The New Hampshire Center for Economic Policy (NHCEP) has issued a new report that demonstrates the measurable effect adopting Right-to-Work (RTW) laws has on a state’s economy by examining the most recent state to free employees and employers from mandated union arrangements.
Oklahoma has experienced growth in the number of households, population and manufacturing GDP since the implementation of RTW in 2003. Most of the in-migration of people and jobs has come at the expense of non-RTW states – proving that no matter what is happening in the national economy, there are positive steps available for individual states to strengthen their own economies and job growth.
NHCEP policy experts commented on their findings, in context of New Hampshire’s current opportunity to adopt Right-to-Work laws:
“During a time when people are concerned about America’s economy, it’s very exciting to be able to illustrate that there are things an individual state can do on its own behalf,” noted NHCEP president J. Scott Moody. “Oklahoma is the most recent state to adopt Right-to-Work, and the Sooners are booming.”
Moody continued:“If New Hampshire would move in the same direction, and adopt Right-to-Work, I predict the results would be even more positive because we already have the advantages of the largest private sector in the country, as well as no sales or income taxes. Plus, the closest competing Right-to-Work state is Virginia – so why would any company in the Northeast move anywhere but New Hampshire?”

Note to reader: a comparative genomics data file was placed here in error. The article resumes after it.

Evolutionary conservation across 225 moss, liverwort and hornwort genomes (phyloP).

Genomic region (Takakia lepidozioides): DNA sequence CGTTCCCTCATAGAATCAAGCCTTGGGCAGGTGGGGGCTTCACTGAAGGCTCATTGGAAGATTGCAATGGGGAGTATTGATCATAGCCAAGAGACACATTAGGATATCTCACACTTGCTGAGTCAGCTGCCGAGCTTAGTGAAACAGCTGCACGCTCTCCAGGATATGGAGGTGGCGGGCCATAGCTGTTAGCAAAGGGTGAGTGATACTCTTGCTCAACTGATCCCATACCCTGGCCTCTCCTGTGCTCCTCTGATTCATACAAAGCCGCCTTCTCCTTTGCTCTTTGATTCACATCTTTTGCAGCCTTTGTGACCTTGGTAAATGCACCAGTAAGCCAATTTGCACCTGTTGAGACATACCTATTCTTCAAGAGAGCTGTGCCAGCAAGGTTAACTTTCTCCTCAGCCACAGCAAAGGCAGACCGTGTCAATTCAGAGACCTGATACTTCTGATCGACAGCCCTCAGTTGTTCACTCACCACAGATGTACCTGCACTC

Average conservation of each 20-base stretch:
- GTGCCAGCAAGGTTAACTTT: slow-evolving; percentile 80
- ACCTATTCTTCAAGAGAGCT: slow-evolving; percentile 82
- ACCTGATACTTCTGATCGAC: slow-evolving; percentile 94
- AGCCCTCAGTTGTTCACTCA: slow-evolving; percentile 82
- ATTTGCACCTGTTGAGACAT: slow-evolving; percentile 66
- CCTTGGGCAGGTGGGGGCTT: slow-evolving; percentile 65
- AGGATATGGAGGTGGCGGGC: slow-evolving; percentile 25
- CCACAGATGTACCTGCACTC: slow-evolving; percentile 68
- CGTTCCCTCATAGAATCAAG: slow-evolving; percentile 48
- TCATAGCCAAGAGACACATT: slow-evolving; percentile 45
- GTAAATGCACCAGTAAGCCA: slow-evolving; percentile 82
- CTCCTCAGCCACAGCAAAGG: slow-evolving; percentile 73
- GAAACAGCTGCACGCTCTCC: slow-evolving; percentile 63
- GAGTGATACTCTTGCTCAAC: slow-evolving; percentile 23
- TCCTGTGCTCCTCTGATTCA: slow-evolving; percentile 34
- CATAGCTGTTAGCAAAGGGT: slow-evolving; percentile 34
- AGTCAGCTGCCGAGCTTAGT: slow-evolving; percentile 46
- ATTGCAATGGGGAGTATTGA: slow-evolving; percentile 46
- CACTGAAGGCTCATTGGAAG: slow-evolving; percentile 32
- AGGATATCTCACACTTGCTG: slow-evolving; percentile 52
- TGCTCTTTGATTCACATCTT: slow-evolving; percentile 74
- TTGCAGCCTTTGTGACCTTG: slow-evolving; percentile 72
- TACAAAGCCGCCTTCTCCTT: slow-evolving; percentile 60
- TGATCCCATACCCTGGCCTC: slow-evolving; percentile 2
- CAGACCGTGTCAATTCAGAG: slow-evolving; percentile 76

“The best part about choosing Right-to-Work now is that it’s a proven policy that will not cost the state treasury any short-term lost revenues,” adds Chief Economist Wendy Warcholik.”In fact, this policy will strengthen the state’s finances by helping New Hampshire companies become more competitive and add workers. It will also make New Hampshire even more attractive for new business start-ups and for established companies to relocate here.”
“Another way of looking at New Hampshire’s current situation regarding Right-to-Work is to see the Tenth Amendment in action,” concluded Mr. Moody. “Individual states are free to experiment with policies within their own borders, with the luxury of seeing what works in other states and what doesn’t work. We hope that New Hampshire’s leaders take this opportunity to review the positive results from Oklahoma’s decision on Right-to-Work and make it happen here too.”
To read the NHCEP report detailing Oklahoma’s experiences with Right-to-Work, please click this link: http://nheconomics.org/wp-content/uploads/2010/08/NHCEP-Liberty-in-Economics-Volume-1-Issue-4-Right-to-Work-110311.pdf
Mr. J. Scott Moody and Dr. Wendy Warcholik are available for press interviews, on-air appearances and in-person presentations of this research. If you have any questions or would like to arrange a meeting, please contact Scott Moody via e-mail at firstname.lastname@example.org or by calling 603-277-0255.